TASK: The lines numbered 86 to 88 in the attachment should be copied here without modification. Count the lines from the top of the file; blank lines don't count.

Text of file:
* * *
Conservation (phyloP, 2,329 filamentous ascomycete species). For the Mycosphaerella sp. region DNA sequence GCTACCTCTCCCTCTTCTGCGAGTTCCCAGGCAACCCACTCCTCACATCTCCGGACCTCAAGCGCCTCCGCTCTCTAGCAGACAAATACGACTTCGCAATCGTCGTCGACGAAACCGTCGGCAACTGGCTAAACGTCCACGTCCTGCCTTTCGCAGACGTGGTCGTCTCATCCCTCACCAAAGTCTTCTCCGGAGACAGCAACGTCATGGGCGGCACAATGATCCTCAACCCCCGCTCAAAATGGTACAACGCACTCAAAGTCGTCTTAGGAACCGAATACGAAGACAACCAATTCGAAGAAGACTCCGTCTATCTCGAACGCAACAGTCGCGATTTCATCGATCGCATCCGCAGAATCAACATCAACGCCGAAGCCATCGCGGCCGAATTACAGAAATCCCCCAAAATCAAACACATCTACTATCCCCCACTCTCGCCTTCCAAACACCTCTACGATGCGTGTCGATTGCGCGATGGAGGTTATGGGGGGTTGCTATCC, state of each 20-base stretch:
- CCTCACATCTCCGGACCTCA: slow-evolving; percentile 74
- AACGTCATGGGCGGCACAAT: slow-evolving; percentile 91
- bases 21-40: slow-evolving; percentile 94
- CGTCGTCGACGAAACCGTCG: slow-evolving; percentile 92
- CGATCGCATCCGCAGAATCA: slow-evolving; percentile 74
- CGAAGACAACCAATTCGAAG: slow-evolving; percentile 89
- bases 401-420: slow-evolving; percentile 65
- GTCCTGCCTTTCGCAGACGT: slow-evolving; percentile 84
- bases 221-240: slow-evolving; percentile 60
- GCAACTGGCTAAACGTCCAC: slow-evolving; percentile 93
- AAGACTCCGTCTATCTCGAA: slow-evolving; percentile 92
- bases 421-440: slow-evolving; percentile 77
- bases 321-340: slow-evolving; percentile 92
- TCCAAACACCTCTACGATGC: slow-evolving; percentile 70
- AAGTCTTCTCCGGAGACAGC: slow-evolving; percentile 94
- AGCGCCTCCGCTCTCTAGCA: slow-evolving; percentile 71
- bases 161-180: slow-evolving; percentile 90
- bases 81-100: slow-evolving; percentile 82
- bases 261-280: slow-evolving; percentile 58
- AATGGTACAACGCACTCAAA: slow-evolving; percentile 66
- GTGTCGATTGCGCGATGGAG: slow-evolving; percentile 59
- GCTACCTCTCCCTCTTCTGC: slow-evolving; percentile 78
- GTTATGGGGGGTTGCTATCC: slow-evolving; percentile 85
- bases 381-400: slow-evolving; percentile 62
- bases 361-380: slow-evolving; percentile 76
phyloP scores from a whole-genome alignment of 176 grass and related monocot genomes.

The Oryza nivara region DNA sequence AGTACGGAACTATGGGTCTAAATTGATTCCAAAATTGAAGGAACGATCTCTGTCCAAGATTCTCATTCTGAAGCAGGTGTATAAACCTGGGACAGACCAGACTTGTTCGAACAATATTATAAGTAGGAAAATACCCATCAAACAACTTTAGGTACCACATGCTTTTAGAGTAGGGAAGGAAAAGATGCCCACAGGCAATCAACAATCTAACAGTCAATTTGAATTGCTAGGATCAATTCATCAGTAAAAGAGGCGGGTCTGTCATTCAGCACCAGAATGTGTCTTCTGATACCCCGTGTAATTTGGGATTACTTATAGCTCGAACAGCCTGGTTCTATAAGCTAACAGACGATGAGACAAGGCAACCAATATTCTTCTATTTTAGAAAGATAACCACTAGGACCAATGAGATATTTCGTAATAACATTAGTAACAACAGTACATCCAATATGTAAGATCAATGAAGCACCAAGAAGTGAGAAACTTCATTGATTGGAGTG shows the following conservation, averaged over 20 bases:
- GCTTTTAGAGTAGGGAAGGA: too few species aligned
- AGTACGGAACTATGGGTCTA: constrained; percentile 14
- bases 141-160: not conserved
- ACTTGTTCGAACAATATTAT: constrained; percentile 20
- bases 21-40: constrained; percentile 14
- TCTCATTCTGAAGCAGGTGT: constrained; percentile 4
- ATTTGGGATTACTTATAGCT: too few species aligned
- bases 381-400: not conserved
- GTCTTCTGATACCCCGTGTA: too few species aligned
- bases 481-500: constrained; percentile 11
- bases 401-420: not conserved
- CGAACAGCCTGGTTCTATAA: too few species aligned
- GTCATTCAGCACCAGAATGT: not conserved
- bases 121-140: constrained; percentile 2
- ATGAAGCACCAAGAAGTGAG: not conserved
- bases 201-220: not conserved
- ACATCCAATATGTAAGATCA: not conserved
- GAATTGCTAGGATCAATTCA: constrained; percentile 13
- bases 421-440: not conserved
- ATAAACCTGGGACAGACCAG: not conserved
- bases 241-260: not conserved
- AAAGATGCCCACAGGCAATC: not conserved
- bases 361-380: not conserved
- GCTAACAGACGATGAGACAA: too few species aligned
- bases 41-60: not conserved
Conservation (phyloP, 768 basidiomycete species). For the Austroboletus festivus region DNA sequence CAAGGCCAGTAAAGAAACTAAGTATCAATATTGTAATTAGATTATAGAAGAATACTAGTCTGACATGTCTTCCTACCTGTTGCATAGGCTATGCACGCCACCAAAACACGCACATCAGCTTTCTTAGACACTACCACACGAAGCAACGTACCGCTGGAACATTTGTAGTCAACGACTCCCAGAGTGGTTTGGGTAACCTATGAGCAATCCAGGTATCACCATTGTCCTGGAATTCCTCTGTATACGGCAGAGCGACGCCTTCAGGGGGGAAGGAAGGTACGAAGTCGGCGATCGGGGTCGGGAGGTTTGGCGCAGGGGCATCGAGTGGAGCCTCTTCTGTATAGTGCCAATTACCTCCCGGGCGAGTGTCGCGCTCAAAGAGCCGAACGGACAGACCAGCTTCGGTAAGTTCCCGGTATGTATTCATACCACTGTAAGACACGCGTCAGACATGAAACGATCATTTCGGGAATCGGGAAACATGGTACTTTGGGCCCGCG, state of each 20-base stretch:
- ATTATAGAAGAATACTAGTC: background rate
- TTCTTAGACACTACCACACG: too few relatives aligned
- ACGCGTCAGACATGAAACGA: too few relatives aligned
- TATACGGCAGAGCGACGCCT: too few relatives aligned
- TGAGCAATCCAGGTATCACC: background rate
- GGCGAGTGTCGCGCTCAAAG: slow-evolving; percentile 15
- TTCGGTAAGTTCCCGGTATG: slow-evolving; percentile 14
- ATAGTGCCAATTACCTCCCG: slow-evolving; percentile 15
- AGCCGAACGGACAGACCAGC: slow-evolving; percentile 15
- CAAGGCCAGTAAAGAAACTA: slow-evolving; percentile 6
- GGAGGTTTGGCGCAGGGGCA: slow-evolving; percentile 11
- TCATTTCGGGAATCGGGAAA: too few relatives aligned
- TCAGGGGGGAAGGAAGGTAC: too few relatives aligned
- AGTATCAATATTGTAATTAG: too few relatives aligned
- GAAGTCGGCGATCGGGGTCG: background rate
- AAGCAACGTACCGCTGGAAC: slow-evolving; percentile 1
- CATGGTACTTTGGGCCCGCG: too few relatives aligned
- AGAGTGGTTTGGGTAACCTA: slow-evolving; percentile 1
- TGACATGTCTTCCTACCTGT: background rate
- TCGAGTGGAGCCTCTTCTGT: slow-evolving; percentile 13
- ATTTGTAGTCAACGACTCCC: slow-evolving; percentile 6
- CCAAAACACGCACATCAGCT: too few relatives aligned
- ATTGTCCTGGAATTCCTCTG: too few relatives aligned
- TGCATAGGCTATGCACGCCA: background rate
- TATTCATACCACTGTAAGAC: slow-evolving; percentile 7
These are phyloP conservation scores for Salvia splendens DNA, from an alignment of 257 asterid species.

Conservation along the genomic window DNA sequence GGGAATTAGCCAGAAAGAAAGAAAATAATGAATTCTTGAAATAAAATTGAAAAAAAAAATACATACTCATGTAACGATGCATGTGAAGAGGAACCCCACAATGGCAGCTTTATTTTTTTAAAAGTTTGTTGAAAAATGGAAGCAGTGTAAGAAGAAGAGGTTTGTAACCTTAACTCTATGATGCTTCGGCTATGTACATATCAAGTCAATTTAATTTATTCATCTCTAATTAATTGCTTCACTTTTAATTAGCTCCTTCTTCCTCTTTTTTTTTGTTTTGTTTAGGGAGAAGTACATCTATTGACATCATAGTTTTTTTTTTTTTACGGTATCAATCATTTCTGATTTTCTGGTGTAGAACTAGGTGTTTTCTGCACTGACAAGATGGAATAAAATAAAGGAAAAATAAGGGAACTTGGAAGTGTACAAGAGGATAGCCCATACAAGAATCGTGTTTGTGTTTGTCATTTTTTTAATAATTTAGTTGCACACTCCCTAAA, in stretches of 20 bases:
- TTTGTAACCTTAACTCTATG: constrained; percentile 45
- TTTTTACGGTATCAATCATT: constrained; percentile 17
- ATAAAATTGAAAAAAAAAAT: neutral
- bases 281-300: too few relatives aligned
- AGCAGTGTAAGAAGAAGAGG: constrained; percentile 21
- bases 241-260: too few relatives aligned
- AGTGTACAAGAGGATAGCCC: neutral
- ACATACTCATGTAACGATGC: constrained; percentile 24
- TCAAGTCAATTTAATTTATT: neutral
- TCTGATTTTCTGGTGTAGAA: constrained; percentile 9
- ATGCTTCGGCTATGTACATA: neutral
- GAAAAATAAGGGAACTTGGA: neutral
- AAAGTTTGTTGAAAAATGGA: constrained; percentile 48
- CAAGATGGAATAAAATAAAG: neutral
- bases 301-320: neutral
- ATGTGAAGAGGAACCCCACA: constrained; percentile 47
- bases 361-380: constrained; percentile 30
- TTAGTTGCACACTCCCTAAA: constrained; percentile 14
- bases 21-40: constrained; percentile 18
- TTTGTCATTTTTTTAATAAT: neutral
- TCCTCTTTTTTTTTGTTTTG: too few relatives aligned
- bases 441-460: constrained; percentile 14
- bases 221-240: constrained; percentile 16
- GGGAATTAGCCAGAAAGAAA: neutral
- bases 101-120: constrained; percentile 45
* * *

- AGCAGTGTAAGAAGAAGAGG: constrained; percentile 21
- bases 241-260: too few relatives aligned
- AGTGTACAAGAGGATAGCCC: neutral